Tina La Porta

Tina La Porta is a Miami-based digital artist who "focuses on issues surrounding identity in the virtual space".[1] She was born in Chicago, Illinois in 1967.[2] Her early work could be characterized as net:art or internet art. In 2001 she collaborated with Sharon Lehner on My Womb the Mosh Pit, an artistic representation of Peggy Phelan's Unmarked.[3] La Porta is known for political and feminist art that explores gender, bodies and media such as the 2003 installation Total Screen which consists of enlarged Polaroid photographs of veiled men and women in TV news coverage after the events of 9/11.[4] Later work explores mental illness and pharmaceuticals. In 2012 she presented Medicine Ball at the Robert Fontaine Gallery as part of the "Warhol is Over?" exhibition;[5] this followed a 2011 presentation of All the Pills in My House, also at Fontaine's gallery.[6] In 2015 she participated in the 40-person Annual Interest exhibition at the Young at Art Museum.[7]

Tina La Porta
Born1967
Chicago, IL
EducationColumbia College, Chicago and School of Visual Arts, NY
Known forVoyeur_Web, Re:mote_corp@REALities, Side Effects, Medicine Ball
Movementinternet art, feminist art, new media art, digital art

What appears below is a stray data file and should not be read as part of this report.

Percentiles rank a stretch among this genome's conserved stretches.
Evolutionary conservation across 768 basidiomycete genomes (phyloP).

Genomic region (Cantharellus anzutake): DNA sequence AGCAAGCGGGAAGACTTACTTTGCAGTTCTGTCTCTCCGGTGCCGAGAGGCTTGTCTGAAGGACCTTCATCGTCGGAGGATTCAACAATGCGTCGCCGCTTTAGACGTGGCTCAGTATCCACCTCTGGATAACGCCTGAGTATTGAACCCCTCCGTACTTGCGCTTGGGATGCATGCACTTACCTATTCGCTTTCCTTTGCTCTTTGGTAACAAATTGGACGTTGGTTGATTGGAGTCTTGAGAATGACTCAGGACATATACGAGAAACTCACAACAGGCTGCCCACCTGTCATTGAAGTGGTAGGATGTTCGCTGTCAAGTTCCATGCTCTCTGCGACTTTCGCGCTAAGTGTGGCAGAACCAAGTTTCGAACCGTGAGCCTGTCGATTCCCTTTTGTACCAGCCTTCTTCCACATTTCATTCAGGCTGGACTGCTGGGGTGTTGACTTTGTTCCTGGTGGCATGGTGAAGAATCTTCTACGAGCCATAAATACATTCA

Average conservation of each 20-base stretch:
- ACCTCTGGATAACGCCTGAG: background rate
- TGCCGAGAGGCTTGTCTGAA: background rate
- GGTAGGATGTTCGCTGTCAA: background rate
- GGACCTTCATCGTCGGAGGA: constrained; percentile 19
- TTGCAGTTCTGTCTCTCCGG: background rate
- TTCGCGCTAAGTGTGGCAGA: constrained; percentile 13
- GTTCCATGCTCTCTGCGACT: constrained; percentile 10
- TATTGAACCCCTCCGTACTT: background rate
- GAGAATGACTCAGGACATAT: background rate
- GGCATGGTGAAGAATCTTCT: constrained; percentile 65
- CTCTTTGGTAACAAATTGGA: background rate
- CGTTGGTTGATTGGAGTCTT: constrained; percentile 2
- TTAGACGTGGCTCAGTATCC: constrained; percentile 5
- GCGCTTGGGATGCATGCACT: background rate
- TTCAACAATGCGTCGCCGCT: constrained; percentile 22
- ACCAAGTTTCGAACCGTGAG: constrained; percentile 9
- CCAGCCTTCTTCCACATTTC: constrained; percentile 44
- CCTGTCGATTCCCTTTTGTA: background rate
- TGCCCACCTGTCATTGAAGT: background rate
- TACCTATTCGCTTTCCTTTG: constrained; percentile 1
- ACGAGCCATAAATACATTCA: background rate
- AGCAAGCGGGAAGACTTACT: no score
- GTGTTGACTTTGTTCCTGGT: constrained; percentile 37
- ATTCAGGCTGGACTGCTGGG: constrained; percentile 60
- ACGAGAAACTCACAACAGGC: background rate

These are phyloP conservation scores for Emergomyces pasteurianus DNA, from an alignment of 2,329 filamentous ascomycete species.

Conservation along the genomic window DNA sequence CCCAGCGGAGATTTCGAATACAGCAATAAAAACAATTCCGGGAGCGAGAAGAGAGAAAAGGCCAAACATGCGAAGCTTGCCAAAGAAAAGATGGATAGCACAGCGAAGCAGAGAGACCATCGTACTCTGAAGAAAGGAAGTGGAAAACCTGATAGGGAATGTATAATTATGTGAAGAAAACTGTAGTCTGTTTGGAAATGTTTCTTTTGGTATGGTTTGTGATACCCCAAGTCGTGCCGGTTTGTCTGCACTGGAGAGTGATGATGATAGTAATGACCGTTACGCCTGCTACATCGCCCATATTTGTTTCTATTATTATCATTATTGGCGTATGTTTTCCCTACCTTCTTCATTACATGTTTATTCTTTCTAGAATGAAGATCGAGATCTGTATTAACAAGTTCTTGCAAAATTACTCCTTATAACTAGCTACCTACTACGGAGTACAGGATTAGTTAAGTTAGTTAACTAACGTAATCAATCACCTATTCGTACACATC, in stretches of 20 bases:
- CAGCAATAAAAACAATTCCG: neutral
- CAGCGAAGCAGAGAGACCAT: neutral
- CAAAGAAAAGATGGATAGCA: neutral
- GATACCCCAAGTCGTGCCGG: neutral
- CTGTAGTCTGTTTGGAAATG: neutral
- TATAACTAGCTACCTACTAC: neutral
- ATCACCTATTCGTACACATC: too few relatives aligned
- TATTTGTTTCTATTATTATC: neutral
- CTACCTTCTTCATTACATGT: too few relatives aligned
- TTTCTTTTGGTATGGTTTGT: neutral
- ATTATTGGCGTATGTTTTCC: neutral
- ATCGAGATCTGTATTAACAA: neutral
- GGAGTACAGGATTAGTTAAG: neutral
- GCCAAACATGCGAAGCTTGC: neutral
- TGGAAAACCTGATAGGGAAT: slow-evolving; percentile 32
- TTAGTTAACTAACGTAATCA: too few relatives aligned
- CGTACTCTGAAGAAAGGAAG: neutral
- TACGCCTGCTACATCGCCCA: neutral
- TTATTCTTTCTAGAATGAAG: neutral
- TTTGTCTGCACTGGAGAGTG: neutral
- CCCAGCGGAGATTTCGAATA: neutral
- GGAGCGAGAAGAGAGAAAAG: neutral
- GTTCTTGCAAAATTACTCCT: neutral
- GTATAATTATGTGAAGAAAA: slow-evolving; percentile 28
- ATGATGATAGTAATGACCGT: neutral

Websitehttp://www.tinalaporta.net/

Early life and educationEdit

Tina La Porta was born in Chicago, IL in 1967. She received a Bachelor of Arts from Columbia College in 1990 and a Master of Fine Arts, School of Visual Arts in New York, NY in 1994.[8]

WorkEdit

net.works + avatars, 1997[9]

Distance, 1999[10]

Re:mote_corp@REALities, 2001[11]

Voyeur_Web, 2001[12]

My Womb the Mosh Pit (with Sharon Lehner), 2001[3]

Total Screen, 2003[4]

All the Pills in My House, 2011[6]

Medicine Ball, 2012[6]

Side Effects, 2018[13]

Solo exhibitionsEdit

Voyeur_Web, 2001[12]

Total Screen, 2003[4]

Side Effects, 2018[13]


ReferencesEdit

  1. ^ Hans Breder, Klaus-Peter Busse (ed.). Intermedia. Dortmunder Schriften zur Kunst / Intermedia-Studien. 1. p. 44. ISBN 9783833415418.
  2. ^ "Tina La Porta Biography". www.tinalaporta.net. Retrieved 2020-03-30.
  3. ^ a b Flanagan, Mary; Austin Booth (2002). Reload: Rethinking Women + Cyberculture. MIT Press. p. 542. ISBN 0262561506.
  4. ^ a b c Rothenberg, Julia (2012). "Art after 9/11: Critical Moments in Lean Times". Cultural Sociology. 6 (2): 177–200. ISSN 1749-9755.
  5. ^ Valys, Phillip. "They're not Andy Warhol". Sun Sentinel. Retrieved 8 March 2015.
  6. ^ a b c Suarez de Jesus, Carlos (November 17, 2011). "Sex, Drugs, Profanity and More at Wynwood's Robert Fontaine Gallery". Miami NewTimes. Retrieved 8 March 2015.
  7. ^ Valys, Phillip (January 27, 2015). "At Young at Art, rooms of one's own". SouthFlorida.com. Retrieved 8 March 2015.
  8. ^ "Tina La Porta". Saatchi Art. Retrieved 2020-03-30.
  9. ^ "Tina LaPorta: net.works + avatars". heelstone.com. Retrieved 2020-03-30.
  10. ^ "Tina LaPorta: Distance". turbulence.org. Retrieved 2020-03-30.
  11. ^ "telematic connections :: datasphere". telematic.walkerart.org. Retrieved 2020-03-30.
  12. ^ a b "Tina LaPorta: Voyeur Web". whitney.org. Retrieved 2020-03-30.
  13. ^ a b "Tina La Porta 'Side Effects' Opening Saturday September 29 6-10pm presented by Fat Village Arts District". ArtsCalendar.com. Retrieved 2020-03-30.